Is self-care selfish?
April Yamasaki shares how to “take care of yourself” and follow Jesus

HARRISONBURG, Va. — We often hear the phrase “take care of yourself,” but how to find time to do that in today’s world? For many Christians, the idea of self-care sounds contrary to the command of Jesus to deny yourself and follow him. How exactly do believers balance these two seemingly opposite pursuits?

Author April Yamasaki explores this contradiction in Four Gifts: Seeking Self-Care for Heart, Soul, Mind, and Strength (Herald Press, September 2018). Yamasaki is a Mennonite pastor in British Columbia.

Drawing on the ancient scriptural command to love God with our heart, soul, mind, and strength, Yamasaki helps readers think about the spiritual dimensions of attending to your own needs and finding true rest in a fast-paced world. She weaves together personal stories, biblical and theological insights, questions for reflection, and practical ideas for self-care. Four Gifts helps readers sustain their spirits and balance competing demands without adding more items to their to-do lists.

“I know I need self-care, yet can’t always get there,” writes Yamasaki. “I need a bigger vision of caring for myself that also embraces caring for others and surrendering myself to God’s call and care.”

Yamasaki addresses specific challenges like setting priorities, living in a digital world, dealing with worry, and getting a good night’s sleep. “Our minds find renewal as we learn, serve, and rest,” Yamasaki says. “At its best, self-care is a way of life, a gift that sustains each of us as we serve God and serve other people.”

“In Four Gifts, April’s powerful insights are on brilliant display,” says Christena Cleveland, author of Disunity in Christ. “With an integrative mind-body-spirit approach, Yamasaki leads us on a journey that is worth following.”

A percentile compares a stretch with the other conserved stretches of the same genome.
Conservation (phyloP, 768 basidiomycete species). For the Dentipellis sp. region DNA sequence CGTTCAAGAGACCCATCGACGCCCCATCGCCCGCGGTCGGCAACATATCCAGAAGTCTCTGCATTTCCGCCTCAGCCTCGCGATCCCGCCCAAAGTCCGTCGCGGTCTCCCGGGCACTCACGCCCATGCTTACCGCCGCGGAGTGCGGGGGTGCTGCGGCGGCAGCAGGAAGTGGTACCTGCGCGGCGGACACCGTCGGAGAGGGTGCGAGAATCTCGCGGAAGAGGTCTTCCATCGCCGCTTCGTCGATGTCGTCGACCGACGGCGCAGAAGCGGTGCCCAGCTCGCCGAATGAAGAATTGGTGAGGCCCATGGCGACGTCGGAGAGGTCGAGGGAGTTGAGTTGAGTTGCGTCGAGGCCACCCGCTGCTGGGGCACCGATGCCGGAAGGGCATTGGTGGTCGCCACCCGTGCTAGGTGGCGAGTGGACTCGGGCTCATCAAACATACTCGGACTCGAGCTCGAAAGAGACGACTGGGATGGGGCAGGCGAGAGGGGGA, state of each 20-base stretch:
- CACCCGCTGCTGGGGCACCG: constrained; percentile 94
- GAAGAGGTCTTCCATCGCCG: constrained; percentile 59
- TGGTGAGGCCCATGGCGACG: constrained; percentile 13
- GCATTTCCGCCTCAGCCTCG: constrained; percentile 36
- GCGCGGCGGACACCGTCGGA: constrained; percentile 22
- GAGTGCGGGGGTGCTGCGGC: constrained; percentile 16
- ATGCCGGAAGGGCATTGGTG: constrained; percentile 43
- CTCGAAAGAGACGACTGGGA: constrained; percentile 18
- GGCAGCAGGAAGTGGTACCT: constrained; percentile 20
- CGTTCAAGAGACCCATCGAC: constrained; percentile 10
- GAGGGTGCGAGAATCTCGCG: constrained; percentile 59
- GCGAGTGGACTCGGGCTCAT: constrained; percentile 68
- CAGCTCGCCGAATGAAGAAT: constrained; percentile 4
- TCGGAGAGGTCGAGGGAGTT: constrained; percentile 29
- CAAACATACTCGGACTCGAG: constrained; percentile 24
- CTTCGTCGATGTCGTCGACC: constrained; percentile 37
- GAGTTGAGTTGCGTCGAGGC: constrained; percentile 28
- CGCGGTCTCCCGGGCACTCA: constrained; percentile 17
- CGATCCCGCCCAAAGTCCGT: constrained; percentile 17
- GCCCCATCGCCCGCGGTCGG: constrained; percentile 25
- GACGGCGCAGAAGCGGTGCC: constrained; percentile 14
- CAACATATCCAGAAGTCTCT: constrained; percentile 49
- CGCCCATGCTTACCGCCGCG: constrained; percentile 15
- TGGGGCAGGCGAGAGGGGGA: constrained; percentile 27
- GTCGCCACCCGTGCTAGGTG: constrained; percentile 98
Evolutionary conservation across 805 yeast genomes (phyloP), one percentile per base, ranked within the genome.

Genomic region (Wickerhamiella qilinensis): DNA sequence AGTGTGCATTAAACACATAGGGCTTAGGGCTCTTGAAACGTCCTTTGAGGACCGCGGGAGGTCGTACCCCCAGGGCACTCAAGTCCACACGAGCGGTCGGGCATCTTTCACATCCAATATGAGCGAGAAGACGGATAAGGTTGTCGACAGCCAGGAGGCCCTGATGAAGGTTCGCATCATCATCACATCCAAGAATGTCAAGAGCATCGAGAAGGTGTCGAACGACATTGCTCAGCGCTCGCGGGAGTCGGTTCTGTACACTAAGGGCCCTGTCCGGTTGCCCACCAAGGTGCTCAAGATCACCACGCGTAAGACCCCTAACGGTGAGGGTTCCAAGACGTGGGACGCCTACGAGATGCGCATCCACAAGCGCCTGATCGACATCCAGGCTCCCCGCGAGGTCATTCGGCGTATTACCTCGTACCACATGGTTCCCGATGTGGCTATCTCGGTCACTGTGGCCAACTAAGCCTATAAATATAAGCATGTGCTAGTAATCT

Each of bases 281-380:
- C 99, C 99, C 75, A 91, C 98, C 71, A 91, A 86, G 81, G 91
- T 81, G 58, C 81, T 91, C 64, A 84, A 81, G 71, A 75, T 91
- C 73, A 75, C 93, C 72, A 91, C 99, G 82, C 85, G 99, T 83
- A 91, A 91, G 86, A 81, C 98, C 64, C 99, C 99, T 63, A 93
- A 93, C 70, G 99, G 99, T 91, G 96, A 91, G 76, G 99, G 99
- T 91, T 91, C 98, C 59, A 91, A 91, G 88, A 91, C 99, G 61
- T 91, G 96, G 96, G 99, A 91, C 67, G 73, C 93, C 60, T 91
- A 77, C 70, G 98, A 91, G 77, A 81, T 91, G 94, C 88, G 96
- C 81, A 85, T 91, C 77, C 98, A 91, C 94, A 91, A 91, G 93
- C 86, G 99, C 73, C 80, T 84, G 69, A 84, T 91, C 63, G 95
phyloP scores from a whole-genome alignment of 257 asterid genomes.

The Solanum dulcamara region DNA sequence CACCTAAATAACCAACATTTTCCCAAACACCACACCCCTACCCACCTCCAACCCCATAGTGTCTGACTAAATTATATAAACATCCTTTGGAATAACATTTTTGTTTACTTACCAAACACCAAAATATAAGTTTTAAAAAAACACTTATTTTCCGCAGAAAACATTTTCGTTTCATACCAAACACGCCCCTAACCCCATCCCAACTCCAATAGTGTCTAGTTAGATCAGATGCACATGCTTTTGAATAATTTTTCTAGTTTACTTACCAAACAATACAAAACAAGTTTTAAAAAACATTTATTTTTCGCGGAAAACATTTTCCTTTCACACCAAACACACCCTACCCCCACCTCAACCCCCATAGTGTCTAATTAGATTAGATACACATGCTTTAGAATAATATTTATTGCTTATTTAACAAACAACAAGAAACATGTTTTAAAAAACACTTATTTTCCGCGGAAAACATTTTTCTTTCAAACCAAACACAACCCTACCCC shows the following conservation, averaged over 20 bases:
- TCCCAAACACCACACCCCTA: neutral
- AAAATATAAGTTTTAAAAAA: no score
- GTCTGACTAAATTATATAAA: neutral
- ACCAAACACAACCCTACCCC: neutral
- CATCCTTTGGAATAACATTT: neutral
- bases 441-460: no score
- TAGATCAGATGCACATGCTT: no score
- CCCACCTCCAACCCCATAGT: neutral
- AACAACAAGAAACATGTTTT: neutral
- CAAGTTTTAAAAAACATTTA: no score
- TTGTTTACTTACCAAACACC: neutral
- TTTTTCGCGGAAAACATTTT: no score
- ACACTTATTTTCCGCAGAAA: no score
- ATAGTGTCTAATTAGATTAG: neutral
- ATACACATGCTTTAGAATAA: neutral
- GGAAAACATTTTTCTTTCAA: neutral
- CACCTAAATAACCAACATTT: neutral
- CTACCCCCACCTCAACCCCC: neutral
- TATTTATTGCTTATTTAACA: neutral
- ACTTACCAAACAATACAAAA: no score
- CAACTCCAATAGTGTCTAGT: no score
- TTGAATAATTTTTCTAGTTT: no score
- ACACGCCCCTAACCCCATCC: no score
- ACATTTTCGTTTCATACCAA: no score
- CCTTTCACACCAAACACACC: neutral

Dorcas Cheng-Tozun, author of Start, Love, Repeat, writes that Four Gifts is “the most thorough and thoughtful exploration of self-care I have ever come across.”

Yamasaki focuses her writing on spiritual growth and Christian living. A member of Redbud Writers Guild, she is the author of, or contributor to, 15 books including Sacred Pauses, Upside-Down Living: Sharing Faith Stories, Spark: Igniting Your God-Given Creativity, and Ordinary Time with Jesus, among others. Her work has also appeared in the Christian Century and Canadian Mennonite. Yamasaki has more than 20 years of experience as a congregational pastor and leads workshops and Bible studies in denominational and other settings. She and her husband, Gary, live near Abbotsford, British Columbia.

Four Gifts is available from Herald Press for $16.99 (paperback) and $13.99 (ebook) at 800-245-7894 or at www.HeraldPress.com, Amazon, and other online sources. Canadian customers can order from CommonWord (877-846-1593), Parasource (800-263-2664), and elsewhere.

To schedule an interview with April Yamasaki, contact LeAnn Hamby at 540-908-3941 or LeAnnH@mennomedia.org.